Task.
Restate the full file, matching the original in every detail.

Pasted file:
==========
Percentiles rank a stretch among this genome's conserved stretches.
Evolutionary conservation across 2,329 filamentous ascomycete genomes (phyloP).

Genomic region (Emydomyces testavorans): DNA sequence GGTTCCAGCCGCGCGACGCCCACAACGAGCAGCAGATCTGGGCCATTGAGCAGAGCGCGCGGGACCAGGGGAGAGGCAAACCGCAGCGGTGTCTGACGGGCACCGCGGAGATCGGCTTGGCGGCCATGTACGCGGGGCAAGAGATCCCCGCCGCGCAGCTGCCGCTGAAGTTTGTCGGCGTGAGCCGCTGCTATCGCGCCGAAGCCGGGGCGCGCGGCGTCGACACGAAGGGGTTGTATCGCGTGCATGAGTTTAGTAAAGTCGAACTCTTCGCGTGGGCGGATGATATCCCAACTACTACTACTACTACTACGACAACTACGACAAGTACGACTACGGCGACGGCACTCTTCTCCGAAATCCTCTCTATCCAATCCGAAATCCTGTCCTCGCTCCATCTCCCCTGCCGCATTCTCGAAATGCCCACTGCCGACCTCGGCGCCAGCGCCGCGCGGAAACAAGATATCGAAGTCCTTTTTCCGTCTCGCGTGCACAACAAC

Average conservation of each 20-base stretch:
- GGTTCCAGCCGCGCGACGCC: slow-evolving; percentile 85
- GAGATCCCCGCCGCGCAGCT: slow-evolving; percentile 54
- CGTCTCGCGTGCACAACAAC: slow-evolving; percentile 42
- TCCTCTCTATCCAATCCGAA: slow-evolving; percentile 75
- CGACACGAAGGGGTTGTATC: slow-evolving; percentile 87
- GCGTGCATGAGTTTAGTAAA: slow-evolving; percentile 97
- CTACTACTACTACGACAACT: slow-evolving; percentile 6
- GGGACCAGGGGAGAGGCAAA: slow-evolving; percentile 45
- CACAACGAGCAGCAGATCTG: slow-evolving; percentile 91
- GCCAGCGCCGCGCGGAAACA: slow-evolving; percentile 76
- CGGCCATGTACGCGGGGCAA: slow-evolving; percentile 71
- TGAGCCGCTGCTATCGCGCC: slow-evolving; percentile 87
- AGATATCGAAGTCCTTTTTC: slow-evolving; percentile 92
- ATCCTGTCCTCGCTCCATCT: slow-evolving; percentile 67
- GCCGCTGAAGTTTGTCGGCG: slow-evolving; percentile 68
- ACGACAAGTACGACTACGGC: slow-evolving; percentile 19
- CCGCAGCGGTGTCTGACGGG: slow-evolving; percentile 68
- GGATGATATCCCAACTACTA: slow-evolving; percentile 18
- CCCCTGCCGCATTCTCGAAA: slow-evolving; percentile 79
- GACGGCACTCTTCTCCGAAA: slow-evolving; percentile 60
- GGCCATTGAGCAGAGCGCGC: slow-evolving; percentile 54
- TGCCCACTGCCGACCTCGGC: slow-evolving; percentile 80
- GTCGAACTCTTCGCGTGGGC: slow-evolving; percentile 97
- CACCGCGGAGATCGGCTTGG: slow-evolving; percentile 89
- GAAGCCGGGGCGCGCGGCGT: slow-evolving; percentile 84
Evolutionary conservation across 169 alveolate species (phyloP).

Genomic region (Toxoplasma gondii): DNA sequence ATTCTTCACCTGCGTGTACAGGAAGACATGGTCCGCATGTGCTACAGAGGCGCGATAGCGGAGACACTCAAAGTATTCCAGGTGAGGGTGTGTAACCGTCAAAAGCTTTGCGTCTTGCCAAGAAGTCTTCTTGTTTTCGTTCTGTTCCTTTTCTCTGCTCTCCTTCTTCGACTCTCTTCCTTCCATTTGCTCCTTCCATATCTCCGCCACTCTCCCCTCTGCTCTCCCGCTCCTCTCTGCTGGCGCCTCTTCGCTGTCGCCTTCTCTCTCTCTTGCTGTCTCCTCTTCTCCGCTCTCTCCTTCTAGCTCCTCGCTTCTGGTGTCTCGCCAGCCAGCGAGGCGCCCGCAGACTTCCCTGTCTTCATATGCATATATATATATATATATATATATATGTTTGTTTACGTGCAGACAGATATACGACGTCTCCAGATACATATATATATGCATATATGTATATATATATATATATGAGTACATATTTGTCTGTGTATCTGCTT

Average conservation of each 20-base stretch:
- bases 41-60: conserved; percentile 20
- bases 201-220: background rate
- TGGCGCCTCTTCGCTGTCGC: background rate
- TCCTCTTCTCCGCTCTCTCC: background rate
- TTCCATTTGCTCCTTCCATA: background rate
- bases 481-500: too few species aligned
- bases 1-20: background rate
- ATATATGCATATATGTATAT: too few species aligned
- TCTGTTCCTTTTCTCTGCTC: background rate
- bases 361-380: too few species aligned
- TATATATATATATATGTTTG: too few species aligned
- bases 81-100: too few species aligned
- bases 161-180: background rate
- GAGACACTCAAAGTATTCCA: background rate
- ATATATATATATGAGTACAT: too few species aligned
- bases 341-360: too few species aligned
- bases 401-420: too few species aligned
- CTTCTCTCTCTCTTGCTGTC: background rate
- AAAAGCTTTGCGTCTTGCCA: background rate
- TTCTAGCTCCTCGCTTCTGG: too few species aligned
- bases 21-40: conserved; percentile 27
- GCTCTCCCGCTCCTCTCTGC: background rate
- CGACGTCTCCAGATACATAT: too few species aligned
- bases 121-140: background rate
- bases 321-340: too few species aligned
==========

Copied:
Percentiles rank a stretch among this genome's conserved stretches.
Evolutionary conservation across 2,329 filamentous ascomycete genomes (phyloP).

Genomic region (Emydomyces testavorans): DNA sequence GGTTCCAGCCGCGCGACGCCCACAACGAGCAGCAGATCTGGGCCATTGAGCAGAGCGCGCGGGACCAGGGGAGAGGCAAACCGCAGCGGTGTCTGACGGGCACCGCGGAGATCGGCTTGGCGGCCATGTACGCGGGGCAAGAGATCCCCGCCGCGCAGCTGCCGCTGAAGTTTGTCGGCGTGAGCCGCTGCTATCGCGCCGAAGCCGGGGCGCGCGGCGTCGACACGAAGGGGTTGTATCGCGTGCATGAGTTTAGTAAAGTCGAACTCTTCGCGTGGGCGGATGATATCCCAACTACTACTACTACTACTACGACAACTACGACAAGTACGACTACGGCGACGGCACTCTTCTCCGAAATCCTCTCTATCCAATCCGAAATCCTGTCCTCGCTCCATCTCCCCTGCCGCATTCTCGAAATGCCCACTGCCGACCTCGGCGCCAGCGCCGCGCGGAAACAAGATATCGAAGTCCTTTTTCCGTCTCGCGTGCACAACAAC

Average conservation of each 20-base stretch:
- GGTTCCAGCCGCGCGACGCC: slow-evolving; percentile 85
- GAGATCCCCGCCGCGCAGCT: slow-evolving; percentile 54
- CGTCTCGCGTGCACAACAAC: slow-evolving; percentile 42
- TCCTCTCTATCCAATCCGAA: slow-evolving; percentile 75
- CGACACGAAGGGGTTGTATC: slow-evolving; percentile 87
- GCGTGCATGAGTTTAGTAAA: slow-evolving; percentile 97
- CTACTACTACTACGACAACT: slow-evolving; percentile 6
- GGGACCAGGGGAGAGGCAAA: slow-evolving; percentile 45
- CACAACGAGCAGCAGATCTG: slow-evolving; percentile 91
- GCCAGCGCCGCGCGGAAACA: slow-evolving; percentile 76
- CGGCCATGTACGCGGGGCAA: slow-evolving; percentile 71
- TGAGCCGCTGCTATCGCGCC: slow-evolving; percentile 87
- AGATATCGAAGTCCTTTTTC: slow-evolving; percentile 92
- ATCCTGTCCTCGCTCCATCT: slow-evolving; percentile 67
- GCCGCTGAAGTTTGTCGGCG: slow-evolving; percentile 68
- ACGACAAGTACGACTACGGC: slow-evolving; percentile 19
- CCGCAGCGGTGTCTGACGGG: slow-evolving; percentile 68
- GGATGATATCCCAACTACTA: slow-evolving; percentile 18
- CCCCTGCCGCATTCTCGAAA: slow-evolving; percentile 79
- GACGGCACTCTTCTCCGAAA: slow-evolving; percentile 60
- GGCCATTGAGCAGAGCGCGC: slow-evolving; percentile 54
- TGCCCACTGCCGACCTCGGC: slow-evolving; percentile 80
- GTCGAACTCTTCGCGTGGGC: slow-evolving; percentile 97
- CACCGCGGAGATCGGCTTGG: slow-evolving; percentile 89
- GAAGCCGGGGCGCGCGGCGT: slow-evolving; percentile 84
Evolutionary conservation across 169 alveolate species (phyloP).

Genomic region (Toxoplasma gondii): DNA sequence ATTCTTCACCTGCGTGTACAGGAAGACATGGTCCGCATGTGCTACAGAGGCGCGATAGCGGAGACACTCAAAGTATTCCAGGTGAGGGTGTGTAACCGTCAAAAGCTTTGCGTCTTGCCAAGAAGTCTTCTTGTTTTCGTTCTGTTCCTTTTCTCTGCTCTCCTTCTTCGACTCTCTTCCTTCCATTTGCTCCTTCCATATCTCCGCCACTCTCCCCTCTGCTCTCCCGCTCCTCTCTGCTGGCGCCTCTTCGCTGTCGCCTTCTCTCTCTCTTGCTGTCTCCTCTTCTCCGCTCTCTCCTTCTAGCTCCTCGCTTCTGGTGTCTCGCCAGCCAGCGAGGCGCCCGCAGACTTCCCTGTCTTCATATGCATATATATATATATATATATATATATGTTTGTTTACGTGCAGACAGATATACGACGTCTCCAGATACATATATATATGCATATATGTATATATATATATATATGAGTACATATTTGTCTGTGTATCTGCTT

Average conservation of each 20-base stretch:
- bases 41-60: conserved; percentile 20
- bases 201-220: background rate
- TGGCGCCTCTTCGCTGTCGC: background rate
- TCCTCTTCTCCGCTCTCTCC: background rate
- TTCCATTTGCTCCTTCCATA: background rate
- bases 481-500: too few species aligned
- bases 1-20: background rate
- ATATATGCATATATGTATAT: too few species aligned
- TCTGTTCCTTTTCTCTGCTC: background rate
- bases 361-380: too few species aligned
- TATATATATATATATGTTTG: too few species aligned
- bases 81-100: too few species aligned
- bases 161-180: background rate
- GAGACACTCAAAGTATTCCA: background rate
- ATATATATATATGAGTACAT: too few species aligned
- bases 341-360: too few species aligned
- bases 401-420: too few species aligned
- CTTCTCTCTCTCTTGCTGTC: background rate
- AAAAGCTTTGCGTCTTGCCA: background rate
- TTCTAGCTCCTCGCTTCTGG: too few species aligned
- bases 21-40: conserved; percentile 27
- GCTCTCCCGCTCCTCTCTGC: background rate
- CGACGTCTCCAGATACATAT: too few species aligned
- bases 121-140: background rate
- bases 321-340: too few species aligned